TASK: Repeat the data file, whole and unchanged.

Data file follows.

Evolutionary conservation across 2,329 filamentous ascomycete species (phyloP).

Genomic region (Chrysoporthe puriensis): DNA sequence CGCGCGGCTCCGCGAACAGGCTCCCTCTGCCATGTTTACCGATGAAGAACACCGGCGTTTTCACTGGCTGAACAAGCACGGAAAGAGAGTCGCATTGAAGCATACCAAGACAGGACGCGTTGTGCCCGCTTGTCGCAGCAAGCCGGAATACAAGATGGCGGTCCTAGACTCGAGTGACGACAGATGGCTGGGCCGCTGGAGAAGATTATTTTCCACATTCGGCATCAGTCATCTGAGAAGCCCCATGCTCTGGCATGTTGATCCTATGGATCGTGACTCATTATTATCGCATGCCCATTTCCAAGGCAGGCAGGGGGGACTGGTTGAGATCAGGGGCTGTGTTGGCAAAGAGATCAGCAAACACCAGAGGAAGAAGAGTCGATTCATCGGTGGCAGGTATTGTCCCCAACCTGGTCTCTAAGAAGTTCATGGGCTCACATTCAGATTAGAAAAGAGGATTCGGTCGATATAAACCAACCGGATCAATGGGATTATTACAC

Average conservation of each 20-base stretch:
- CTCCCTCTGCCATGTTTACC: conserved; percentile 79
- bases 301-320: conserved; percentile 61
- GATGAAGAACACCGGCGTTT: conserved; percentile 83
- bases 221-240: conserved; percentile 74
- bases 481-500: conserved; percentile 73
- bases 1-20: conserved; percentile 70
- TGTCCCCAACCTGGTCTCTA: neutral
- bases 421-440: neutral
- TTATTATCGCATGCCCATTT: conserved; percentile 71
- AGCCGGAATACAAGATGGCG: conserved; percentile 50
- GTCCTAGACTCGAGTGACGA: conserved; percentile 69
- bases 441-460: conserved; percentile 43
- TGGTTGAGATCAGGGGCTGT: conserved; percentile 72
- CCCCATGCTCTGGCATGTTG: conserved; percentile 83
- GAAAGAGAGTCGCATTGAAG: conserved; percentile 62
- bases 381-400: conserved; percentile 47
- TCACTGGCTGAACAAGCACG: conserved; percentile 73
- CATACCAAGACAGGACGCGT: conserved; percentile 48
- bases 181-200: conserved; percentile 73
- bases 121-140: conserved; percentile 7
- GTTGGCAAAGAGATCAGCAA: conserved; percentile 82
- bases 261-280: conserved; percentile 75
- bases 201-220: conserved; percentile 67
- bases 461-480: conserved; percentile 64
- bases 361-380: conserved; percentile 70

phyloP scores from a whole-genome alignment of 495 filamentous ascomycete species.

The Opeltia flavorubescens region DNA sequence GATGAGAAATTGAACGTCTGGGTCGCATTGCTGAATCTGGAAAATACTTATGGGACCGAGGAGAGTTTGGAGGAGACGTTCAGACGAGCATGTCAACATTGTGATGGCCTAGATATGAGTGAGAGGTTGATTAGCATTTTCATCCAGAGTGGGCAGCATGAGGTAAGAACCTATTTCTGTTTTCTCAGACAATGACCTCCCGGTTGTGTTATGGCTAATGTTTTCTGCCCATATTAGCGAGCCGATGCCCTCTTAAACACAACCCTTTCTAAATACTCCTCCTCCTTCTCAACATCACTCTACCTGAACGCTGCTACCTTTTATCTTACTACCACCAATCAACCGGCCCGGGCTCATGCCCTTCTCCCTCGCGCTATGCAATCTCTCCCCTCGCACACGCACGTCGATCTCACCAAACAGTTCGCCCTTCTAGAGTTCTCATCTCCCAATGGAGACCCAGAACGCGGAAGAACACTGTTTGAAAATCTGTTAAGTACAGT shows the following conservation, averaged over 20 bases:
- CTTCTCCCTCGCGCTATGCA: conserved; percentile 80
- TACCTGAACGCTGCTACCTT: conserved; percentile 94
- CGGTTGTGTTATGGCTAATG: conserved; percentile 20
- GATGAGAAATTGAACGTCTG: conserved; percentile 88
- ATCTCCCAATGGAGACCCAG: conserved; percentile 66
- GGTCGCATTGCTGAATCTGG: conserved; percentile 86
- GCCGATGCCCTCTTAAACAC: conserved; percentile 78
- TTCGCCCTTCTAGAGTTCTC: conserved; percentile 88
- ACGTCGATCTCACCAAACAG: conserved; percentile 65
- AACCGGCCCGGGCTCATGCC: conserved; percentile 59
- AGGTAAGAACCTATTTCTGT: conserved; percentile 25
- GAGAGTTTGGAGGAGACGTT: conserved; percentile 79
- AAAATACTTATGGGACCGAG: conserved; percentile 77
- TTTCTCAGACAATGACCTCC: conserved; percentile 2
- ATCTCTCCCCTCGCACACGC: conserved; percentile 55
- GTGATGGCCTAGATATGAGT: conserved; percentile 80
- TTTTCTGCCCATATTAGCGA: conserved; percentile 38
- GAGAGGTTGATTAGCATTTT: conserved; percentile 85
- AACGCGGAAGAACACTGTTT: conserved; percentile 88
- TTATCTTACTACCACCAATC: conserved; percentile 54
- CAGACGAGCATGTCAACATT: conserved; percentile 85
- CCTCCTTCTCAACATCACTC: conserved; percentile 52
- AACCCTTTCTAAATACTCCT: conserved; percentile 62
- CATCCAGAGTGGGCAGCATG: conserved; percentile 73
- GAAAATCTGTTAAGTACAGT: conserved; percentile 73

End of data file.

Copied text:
Evolutionary conservation across 2,329 filamentous ascomycete species (phyloP).

Genomic region (Chrysoporthe puriensis): DNA sequence CGCGCGGCTCCGCGAACAGGCTCCCTCTGCCATGTTTACCGATGAAGAACACCGGCGTTTTCACTGGCTGAACAAGCACGGAAAGAGAGTCGCATTGAAGCATACCAAGACAGGACGCGTTGTGCCCGCTTGTCGCAGCAAGCCGGAATACAAGATGGCGGTCCTAGACTCGAGTGACGACAGATGGCTGGGCCGCTGGAGAAGATTATTTTCCACATTCGGCATCAGTCATCTGAGAAGCCCCATGCTCTGGCATGTTGATCCTATGGATCGTGACTCATTATTATCGCATGCCCATTTCCAAGGCAGGCAGGGGGGACTGGTTGAGATCAGGGGCTGTGTTGGCAAAGAGATCAGCAAACACCAGAGGAAGAAGAGTCGATTCATCGGTGGCAGGTATTGTCCCCAACCTGGTCTCTAAGAAGTTCATGGGCTCACATTCAGATTAGAAAAGAGGATTCGGTCGATATAAACCAACCGGATCAATGGGATTATTACAC

Average conservation of each 20-base stretch:
- CTCCCTCTGCCATGTTTACC: conserved; percentile 79
- bases 301-320: conserved; percentile 61
- GATGAAGAACACCGGCGTTT: conserved; percentile 83
- bases 221-240: conserved; percentile 74
- bases 481-500: conserved; percentile 73
- bases 1-20: conserved; percentile 70
- TGTCCCCAACCTGGTCTCTA: neutral
- bases 421-440: neutral
- TTATTATCGCATGCCCATTT: conserved; percentile 71
- AGCCGGAATACAAGATGGCG: conserved; percentile 50
- GTCCTAGACTCGAGTGACGA: conserved; percentile 69
- bases 441-460: conserved; percentile 43
- TGGTTGAGATCAGGGGCTGT: conserved; percentile 72
- CCCCATGCTCTGGCATGTTG: conserved; percentile 83
- GAAAGAGAGTCGCATTGAAG: conserved; percentile 62
- bases 381-400: conserved; percentile 47
- TCACTGGCTGAACAAGCACG: conserved; percentile 73
- CATACCAAGACAGGACGCGT: conserved; percentile 48
- bases 181-200: conserved; percentile 73
- bases 121-140: conserved; percentile 7
- GTTGGCAAAGAGATCAGCAA: conserved; percentile 82
- bases 261-280: conserved; percentile 75
- bases 201-220: conserved; percentile 67
- bases 461-480: conserved; percentile 64
- bases 361-380: conserved; percentile 70

phyloP scores from a whole-genome alignment of 495 filamentous ascomycete species.

The Opeltia flavorubescens region DNA sequence GATGAGAAATTGAACGTCTGGGTCGCATTGCTGAATCTGGAAAATACTTATGGGACCGAGGAGAGTTTGGAGGAGACGTTCAGACGAGCATGTCAACATTGTGATGGCCTAGATATGAGTGAGAGGTTGATTAGCATTTTCATCCAGAGTGGGCAGCATGAGGTAAGAACCTATTTCTGTTTTCTCAGACAATGACCTCCCGGTTGTGTTATGGCTAATGTTTTCTGCCCATATTAGCGAGCCGATGCCCTCTTAAACACAACCCTTTCTAAATACTCCTCCTCCTTCTCAACATCACTCTACCTGAACGCTGCTACCTTTTATCTTACTACCACCAATCAACCGGCCCGGGCTCATGCCCTTCTCCCTCGCGCTATGCAATCTCTCCCCTCGCACACGCACGTCGATCTCACCAAACAGTTCGCCCTTCTAGAGTTCTCATCTCCCAATGGAGACCCAGAACGCGGAAGAACACTGTTTGAAAATCTGTTAAGTACAGT shows the following conservation, averaged over 20 bases:
- CTTCTCCCTCGCGCTATGCA: conserved; percentile 80
- TACCTGAACGCTGCTACCTT: conserved; percentile 94
- CGGTTGTGTTATGGCTAATG: conserved; percentile 20
- GATGAGAAATTGAACGTCTG: conserved; percentile 88
- ATCTCCCAATGGAGACCCAG: conserved; percentile 66
- GGTCGCATTGCTGAATCTGG: conserved; percentile 86
- GCCGATGCCCTCTTAAACAC: conserved; percentile 78
- TTCGCCCTTCTAGAGTTCTC: conserved; percentile 88
- ACGTCGATCTCACCAAACAG: conserved; percentile 65
- AACCGGCCCGGGCTCATGCC: conserved; percentile 59
- AGGTAAGAACCTATTTCTGT: conserved; percentile 25
- GAGAGTTTGGAGGAGACGTT: conserved; percentile 79
- AAAATACTTATGGGACCGAG: conserved; percentile 77
- TTTCTCAGACAATGACCTCC: conserved; percentile 2
- ATCTCTCCCCTCGCACACGC: conserved; percentile 55
- GTGATGGCCTAGATATGAGT: conserved; percentile 80
- TTTTCTGCCCATATTAGCGA: conserved; percentile 38
- GAGAGGTTGATTAGCATTTT: conserved; percentile 85
- AACGCGGAAGAACACTGTTT: conserved; percentile 88
- TTATCTTACTACCACCAATC: conserved; percentile 54
- CAGACGAGCATGTCAACATT: conserved; percentile 85
- CCTCCTTCTCAACATCACTC: conserved; percentile 52
- AACCCTTTCTAAATACTCCT: conserved; percentile 62
- CATCCAGAGTGGGCAGCATG: conserved; percentile 73
- GAAAATCTGTTAAGTACAGT: conserved; percentile 73